“When I discover who I am, I’ll be free.”
― Ralph Ellison, Invisible Man (1952)
The 20th-century Canadian-American sociologist Erving Goffman believed that we adapt to roles – lover, customer, worker – based on circumstance, and are constantly concerned with how we’re appearing to others. This short animation explains why Goffman’s view of humanity left no room for a ‘true self’ – an actor behind all the roles we play.I agree with Erving Goffman [1922–1982] when he says that people play roles in accordance with circumstances and with the realities of being part of the many social group they encounter, part of what he refers to as “the sociology of everyday life.” It is true that we tend to have many selves, and we put our best self forward, in accordance with what we view as necessary and in keeping with our view of our identities. It is also true that when the individual is part, in some way, of a large number of diverse social groups, it encourages people to have many public selves.
It might be true that the various public selves all contribute to an individual’s character. A healthy individual, however, is an integrated one, which might take a lifetime to achieve, if at all. Perhaps we are all, to some, degree, fractured. It might be that acting is a necessary form of social survival, or being a part of a group or groups, that it feeds and fulfills our need to conform and fit in. A healthy self, however, is integrated and balanced. The opposite is true for a self with overweening ambition.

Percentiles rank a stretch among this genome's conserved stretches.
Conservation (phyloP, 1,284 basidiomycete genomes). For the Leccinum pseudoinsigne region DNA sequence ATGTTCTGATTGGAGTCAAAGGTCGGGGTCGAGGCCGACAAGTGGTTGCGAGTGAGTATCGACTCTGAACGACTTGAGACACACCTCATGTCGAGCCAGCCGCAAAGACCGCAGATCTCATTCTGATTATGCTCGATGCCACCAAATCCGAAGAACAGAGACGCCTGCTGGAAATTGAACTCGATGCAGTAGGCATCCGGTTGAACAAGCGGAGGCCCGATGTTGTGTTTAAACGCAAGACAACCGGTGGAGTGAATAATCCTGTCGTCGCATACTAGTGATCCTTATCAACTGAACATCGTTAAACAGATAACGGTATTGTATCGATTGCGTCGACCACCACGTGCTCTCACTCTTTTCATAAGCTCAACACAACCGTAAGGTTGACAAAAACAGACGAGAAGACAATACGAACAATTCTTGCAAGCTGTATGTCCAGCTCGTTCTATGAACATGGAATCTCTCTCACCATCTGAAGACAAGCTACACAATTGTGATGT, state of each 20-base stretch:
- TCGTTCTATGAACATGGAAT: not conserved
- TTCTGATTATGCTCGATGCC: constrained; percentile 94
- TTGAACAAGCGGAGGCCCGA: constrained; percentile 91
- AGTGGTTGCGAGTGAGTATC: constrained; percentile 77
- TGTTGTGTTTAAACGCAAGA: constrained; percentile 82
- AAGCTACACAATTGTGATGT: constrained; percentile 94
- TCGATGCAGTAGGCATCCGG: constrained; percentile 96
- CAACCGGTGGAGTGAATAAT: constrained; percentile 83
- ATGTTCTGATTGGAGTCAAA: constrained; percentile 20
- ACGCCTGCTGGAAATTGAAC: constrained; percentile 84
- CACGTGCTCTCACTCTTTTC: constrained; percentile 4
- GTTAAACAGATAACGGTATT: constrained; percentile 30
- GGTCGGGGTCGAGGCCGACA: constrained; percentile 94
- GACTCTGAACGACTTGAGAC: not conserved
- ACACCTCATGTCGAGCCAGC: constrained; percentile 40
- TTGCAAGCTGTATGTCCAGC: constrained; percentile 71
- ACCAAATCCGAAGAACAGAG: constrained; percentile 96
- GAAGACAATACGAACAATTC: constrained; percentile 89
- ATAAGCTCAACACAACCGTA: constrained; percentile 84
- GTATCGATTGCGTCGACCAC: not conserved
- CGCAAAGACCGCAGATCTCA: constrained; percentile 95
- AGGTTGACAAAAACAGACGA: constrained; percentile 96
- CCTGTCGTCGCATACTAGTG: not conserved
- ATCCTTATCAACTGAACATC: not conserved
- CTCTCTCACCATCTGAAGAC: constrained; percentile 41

Such might explain one reason why politicians have the hardest time with finding a genuine self. The many interest groups to please make this a near impossibility. One exception is if public good, including bringing together diverse groups, is a primary goal. A devotion to others; a devotion to a higher cause. For many, this is not the case, particularly in the seeking of higher office. I am not sure if politics is good for either the Soul or the Self. Still, there seem to be enough people interested in it, who are willing to try their hand at it, in their mind the trade-offs (of power and influence) worth the “risks” of a loss of authenticity.
Yet, this does not negate the idea that a genuine self exists, and this is where I might part company with Prof. Goffman. Just because something is hidden, does not mean it does not exist. It might take great effort to discover this true self, and even greater effort to reveal it to society. Whether this is accepted is another matter altogether; this requires both trust and affirmation. The true self is precious, and as such is worthy only for your intimates.
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